Archive for September, 2013

Yellow-bellied Sapsucker juvenile 9/30/13


Juvenile Yellow-bellied Sapsuckers like this one begin developing their red crown in their first fall. An adult female will have have a brighter and more solid crown and with well defined black and white facial markings and an all white throat, while adult males have a bright red crown and bright red throat. Like the name implies, their primary food source is the sap of trees. They drill sapwells in neat rows and then lap up the sap along with any insects attracted to the ooze. In commercial forest plantations they are considered pests because their intensive drilling often kills trees. In North America there are 4 sapsucker species but the Yellow-bellied is the only one in the Northeast.


Wood Duck drake 9/29/13


This was a frustrating shot as I’d found a whole group of Wood Ducks gathered together but could barely glimpse them through the woods and marsh where they remained just out of sight—splashing about in what sounded like a party. As you can see this drake I did catch briefly has already molted from the eclipse plumage of late summer into next years breeding duds. Smaller than Mallards, Wood Ducks are classified as perching ducks, with feet arranged near the center of the body for balance in trees and specially adapted toes and claws for grasping branches. They nest in tree cavities but also take to nest boxes, often raising 2 broods in a season.


Wild Turkey 9/28/13


Some great anatomical words are associated with Wild Turkeys: the longitudinal flap of flesh under the chin is a dewlap, or more technically a wattle that grows from the neck. In other birds (eg: roosters), wattles can be much more elaborate. The little nob growing just above the bill is called a snood and will grow to several inches hanging to one side of the bill of an adult Tom. Among Toms, snood size definitely matters while for hens the snood remains a small bump. All of the smaller fleshy excrescences around the head and neck are called caruncles, and technically snoods, wattles, and dewlaps are all modified caruncles. When a turkey gets excited all of these protuberances swell up and turn red, becoming engorged with blood.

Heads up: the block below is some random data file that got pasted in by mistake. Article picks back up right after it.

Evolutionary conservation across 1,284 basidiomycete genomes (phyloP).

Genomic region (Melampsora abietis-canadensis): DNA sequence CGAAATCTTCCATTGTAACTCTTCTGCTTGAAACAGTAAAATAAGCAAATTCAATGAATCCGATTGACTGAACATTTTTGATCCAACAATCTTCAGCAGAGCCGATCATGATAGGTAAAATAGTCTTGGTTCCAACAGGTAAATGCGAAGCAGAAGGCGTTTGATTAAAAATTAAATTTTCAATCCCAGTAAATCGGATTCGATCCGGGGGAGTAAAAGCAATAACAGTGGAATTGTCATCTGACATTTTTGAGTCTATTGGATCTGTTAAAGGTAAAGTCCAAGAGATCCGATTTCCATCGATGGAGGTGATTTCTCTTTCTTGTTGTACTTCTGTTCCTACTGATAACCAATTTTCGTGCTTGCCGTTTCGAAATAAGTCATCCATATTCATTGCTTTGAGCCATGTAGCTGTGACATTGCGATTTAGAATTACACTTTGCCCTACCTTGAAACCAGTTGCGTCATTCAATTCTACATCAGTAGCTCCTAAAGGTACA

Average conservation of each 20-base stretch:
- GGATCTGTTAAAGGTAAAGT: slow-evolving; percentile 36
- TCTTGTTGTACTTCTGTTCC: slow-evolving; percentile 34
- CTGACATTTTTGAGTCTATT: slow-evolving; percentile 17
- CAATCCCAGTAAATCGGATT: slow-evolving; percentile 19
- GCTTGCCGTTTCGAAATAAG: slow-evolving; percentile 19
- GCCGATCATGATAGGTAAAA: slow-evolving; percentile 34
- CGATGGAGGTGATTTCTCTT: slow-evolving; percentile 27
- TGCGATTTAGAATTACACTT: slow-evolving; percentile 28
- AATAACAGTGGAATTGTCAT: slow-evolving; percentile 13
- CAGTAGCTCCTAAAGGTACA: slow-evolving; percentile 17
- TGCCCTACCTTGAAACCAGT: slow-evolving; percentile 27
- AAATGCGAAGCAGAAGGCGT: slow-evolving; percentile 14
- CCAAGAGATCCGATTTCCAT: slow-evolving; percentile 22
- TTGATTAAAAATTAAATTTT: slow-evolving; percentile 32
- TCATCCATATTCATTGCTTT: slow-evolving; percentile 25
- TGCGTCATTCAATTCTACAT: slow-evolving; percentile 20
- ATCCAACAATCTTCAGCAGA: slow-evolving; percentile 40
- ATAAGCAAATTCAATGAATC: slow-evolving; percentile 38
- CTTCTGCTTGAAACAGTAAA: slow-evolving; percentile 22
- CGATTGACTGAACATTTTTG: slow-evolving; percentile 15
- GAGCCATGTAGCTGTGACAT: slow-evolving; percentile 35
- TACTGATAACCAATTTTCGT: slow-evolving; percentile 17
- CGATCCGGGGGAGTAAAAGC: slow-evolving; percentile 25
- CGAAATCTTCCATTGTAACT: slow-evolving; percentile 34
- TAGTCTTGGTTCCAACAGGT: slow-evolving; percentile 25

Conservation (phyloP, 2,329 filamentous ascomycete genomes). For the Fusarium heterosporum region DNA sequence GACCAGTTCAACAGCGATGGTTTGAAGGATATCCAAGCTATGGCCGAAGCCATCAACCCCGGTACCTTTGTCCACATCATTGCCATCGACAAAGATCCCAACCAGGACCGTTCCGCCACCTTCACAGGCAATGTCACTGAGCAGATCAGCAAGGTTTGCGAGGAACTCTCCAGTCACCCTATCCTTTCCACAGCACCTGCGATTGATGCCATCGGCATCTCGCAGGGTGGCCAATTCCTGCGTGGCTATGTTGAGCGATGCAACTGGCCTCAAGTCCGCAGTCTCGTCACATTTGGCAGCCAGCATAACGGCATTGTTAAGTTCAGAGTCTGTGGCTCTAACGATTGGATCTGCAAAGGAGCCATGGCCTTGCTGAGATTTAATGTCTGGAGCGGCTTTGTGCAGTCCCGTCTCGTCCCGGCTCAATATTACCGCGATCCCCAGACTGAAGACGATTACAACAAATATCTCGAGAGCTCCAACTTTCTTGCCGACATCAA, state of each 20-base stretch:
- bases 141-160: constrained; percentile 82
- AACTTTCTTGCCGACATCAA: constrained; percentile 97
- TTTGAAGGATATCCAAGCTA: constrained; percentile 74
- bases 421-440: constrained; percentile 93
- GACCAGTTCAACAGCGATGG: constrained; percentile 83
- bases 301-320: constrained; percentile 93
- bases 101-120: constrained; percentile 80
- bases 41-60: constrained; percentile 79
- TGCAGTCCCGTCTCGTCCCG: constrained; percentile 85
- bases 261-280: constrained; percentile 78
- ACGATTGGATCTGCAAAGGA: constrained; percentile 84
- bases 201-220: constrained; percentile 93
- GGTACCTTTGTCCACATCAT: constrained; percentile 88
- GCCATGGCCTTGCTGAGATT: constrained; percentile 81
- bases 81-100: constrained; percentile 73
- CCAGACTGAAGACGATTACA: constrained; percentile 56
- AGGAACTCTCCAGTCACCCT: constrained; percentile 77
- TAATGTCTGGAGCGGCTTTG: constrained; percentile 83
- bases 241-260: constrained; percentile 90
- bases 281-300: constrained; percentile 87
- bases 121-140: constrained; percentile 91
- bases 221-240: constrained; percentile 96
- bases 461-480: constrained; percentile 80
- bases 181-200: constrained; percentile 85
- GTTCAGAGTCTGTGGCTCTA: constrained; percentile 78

Dunlin 9/27/13


For some reason it’s rare to see Dunlin in breeding plumage at Seapoint with their characteristic black bellies and colorful wings and back, but not so juves or fall adults already in winter plumage like this one. I also tend to find them singly, noodling around the beach or resting up in the rocks, occasionally with a few other shorebirds like Sanderlings or Semipalmated Plovers, but rarely in the big mixed flocks of late August and early September. Whenever you see them in whatever plumage, their long and dark drooping bills are hard to mistake for anyone else and even stand out in flight.


Double-crested Cormorant, juveniles, 9/26/13


Double-crested Cormorants are often seen drying their wings on account of their feathers not being waterproof like ducks and other waterbirds, which at first seems a disadvantage but on the other hand significantly reduces their buoyancy and is quite valuable when cruising the underwater bottom for prey. Very soon we’ll be seeing long lines and ragged V’s of them migrating south. Juveniles are pale-fronted and lack the all black plumage of adults. The collective noun for a group of cormorants is a “gulp.”


Merlin, adult male 9/25/13


This picture required a bit of stealth on my part, covering about 150 feet of open ground to get this close and the only circumstances in my favor were the sun in my direction and his back to me most of the time. I never moved except when he was looking elsewhere. Eventually a couple and their dog coming from the other direction spooked it along with his bigger and browner partner who was perched a few hundred feet away—though I never got to photograph her. A pair of Merlins migrating south. These raptors are found all around the Northern Hemisphere, and recent DNA studies have shown they are more parrot than hawk.


Eastern Bluebird, female, 9/24/13


I’ve not seen many bluebirds this summer but came across a whole family of them hanging out by the refuge headquarters building at Great Bay NWR. Only the female with her grayish upperparts held still long enough for me to get a snap. Some, maybe most, Eastern Bluebirds in this area of New England migrate south in October, but other families gather in small flocks and shift their insect diet to fruits and berries, and manage to stay through the winter.


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